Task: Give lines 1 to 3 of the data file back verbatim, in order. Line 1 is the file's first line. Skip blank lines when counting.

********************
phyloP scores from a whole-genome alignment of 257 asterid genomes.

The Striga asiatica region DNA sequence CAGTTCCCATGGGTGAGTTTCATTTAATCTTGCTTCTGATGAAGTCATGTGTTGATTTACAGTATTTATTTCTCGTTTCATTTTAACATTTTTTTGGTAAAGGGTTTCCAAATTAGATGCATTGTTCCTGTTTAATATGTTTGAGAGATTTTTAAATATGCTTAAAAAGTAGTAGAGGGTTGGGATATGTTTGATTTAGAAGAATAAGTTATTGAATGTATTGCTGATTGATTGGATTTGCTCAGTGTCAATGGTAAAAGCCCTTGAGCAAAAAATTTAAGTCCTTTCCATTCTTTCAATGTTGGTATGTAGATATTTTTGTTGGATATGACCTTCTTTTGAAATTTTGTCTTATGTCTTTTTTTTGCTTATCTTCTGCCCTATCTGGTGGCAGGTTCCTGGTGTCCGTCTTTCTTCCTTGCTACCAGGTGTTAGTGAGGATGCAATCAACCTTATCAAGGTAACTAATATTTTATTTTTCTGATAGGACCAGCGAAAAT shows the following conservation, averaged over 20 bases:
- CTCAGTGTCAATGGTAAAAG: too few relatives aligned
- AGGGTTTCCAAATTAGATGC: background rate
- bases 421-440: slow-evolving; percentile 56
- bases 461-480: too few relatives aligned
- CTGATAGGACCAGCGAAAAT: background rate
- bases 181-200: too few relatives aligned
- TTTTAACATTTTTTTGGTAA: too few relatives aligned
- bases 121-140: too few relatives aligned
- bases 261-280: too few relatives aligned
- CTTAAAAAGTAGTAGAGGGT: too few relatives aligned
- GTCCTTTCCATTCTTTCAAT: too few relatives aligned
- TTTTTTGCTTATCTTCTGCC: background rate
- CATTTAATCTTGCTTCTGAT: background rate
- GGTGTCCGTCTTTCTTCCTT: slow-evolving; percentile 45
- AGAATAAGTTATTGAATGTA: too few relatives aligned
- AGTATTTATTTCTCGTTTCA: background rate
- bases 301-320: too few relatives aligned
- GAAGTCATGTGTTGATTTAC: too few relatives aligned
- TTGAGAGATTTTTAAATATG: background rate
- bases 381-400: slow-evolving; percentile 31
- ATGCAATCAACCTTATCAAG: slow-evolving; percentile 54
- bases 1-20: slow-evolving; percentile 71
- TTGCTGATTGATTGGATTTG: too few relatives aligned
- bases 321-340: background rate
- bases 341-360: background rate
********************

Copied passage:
phyloP scores from a whole-genome alignment of 257 asterid genomes.

The Striga asiatica region DNA sequence CAGTTCCCATGGGTGAGTTTCATTTAATCTTGCTTCTGATGAAGTCATGTGTTGATTTACAGTATTTATTTCTCGTTTCATTTTAACATTTTTTTGGTAAAGGGTTTCCAAATTAGATGCATTGTTCCTGTTTAATATGTTTGAGAGATTTTTAAATATGCTTAAAAAGTAGTAGAGGGTTGGGATATGTTTGATTTAGAAGAATAAGTTATTGAATGTATTGCTGATTGATTGGATTTGCTCAGTGTCAATGGTAAAAGCCCTTGAGCAAAAAATTTAAGTCCTTTCCATTCTTTCAATGTTGGTATGTAGATATTTTTGTTGGATATGACCTTCTTTTGAAATTTTGTCTTATGTCTTTTTTTTGCTTATCTTCTGCCCTATCTGGTGGCAGGTTCCTGGTGTCCGTCTTTCTTCCTTGCTACCAGGTGTTAGTGAGGATGCAATCAACCTTATCAAGGTAACTAATATTTTATTTTTCTGATAGGACCAGCGAAAAT shows the following conservation, averaged over 20 bases:
- CTCAGTGTCAATGGTAAAAG: too few relatives aligned